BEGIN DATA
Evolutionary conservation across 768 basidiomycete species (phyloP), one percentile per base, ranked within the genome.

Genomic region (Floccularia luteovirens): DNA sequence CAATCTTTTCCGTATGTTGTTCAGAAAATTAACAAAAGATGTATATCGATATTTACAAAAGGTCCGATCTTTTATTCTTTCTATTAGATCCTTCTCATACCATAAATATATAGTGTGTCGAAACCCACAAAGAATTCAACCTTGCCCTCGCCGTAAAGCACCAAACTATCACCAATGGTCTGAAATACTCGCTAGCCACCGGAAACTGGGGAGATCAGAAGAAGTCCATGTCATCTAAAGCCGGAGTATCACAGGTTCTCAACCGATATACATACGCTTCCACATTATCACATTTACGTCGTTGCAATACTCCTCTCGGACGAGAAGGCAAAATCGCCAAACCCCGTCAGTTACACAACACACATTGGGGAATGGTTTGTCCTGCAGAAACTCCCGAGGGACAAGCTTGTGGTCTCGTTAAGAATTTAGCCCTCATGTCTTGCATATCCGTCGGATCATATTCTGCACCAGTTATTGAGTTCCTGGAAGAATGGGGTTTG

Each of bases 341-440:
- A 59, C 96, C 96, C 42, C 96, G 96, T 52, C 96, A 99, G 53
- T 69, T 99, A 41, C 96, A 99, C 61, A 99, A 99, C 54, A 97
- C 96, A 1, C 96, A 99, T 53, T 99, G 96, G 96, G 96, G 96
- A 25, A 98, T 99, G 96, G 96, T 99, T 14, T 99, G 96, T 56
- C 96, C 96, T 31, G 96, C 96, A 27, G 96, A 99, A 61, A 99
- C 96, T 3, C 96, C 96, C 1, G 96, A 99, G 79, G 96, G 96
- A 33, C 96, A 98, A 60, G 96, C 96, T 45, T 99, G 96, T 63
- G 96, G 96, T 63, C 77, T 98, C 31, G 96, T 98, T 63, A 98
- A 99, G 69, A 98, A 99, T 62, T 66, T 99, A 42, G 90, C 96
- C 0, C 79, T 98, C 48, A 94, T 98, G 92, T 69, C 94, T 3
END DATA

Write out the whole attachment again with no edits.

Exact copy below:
Evolutionary conservation across 768 basidiomycete species (phyloP), one percentile per base, ranked within the genome.

Genomic region (Floccularia luteovirens): DNA sequence CAATCTTTTCCGTATGTTGTTCAGAAAATTAACAAAAGATGTATATCGATATTTACAAAAGGTCCGATCTTTTATTCTTTCTATTAGATCCTTCTCATACCATAAATATATAGTGTGTCGAAACCCACAAAGAATTCAACCTTGCCCTCGCCGTAAAGCACCAAACTATCACCAATGGTCTGAAATACTCGCTAGCCACCGGAAACTGGGGAGATCAGAAGAAGTCCATGTCATCTAAAGCCGGAGTATCACAGGTTCTCAACCGATATACATACGCTTCCACATTATCACATTTACGTCGTTGCAATACTCCTCTCGGACGAGAAGGCAAAATCGCCAAACCCCGTCAGTTACACAACACACATTGGGGAATGGTTTGTCCTGCAGAAACTCCCGAGGGACAAGCTTGTGGTCTCGTTAAGAATTTAGCCCTCATGTCTTGCATATCCGTCGGATCATATTCTGCACCAGTTATTGAGTTCCTGGAAGAATGGGGTTTG

Each of bases 341-440:
- A 59, C 96, C 96, C 42, C 96, G 96, T 52, C 96, A 99, G 53
- T 69, T 99, A 41, C 96, A 99, C 61, A 99, A 99, C 54, A 97
- C 96, A 1, C 96, A 99, T 53, T 99, G 96, G 96, G 96, G 96
- A 25, A 98, T 99, G 96, G 96, T 99, T 14, T 99, G 96, T 56
- C 96, C 96, T 31, G 96, C 96, A 27, G 96, A 99, A 61, A 99
- C 96, T 3, C 96, C 96, C 1, G 96, A 99, G 79, G 96, G 96
- A 33, C 96, A 98, A 60, G 96, C 96, T 45, T 99, G 96, T 63
- G 96, G 96, T 63, C 77, T 98, C 31, G 96, T 98, T 63, A 98
- A 99, G 69, A 98, A 99, T 62, T 66, T 99, A 42, G 90, C 96
- C 0, C 79, T 98, C 48, A 94, T 98, G 92, T 69, C 94, T 3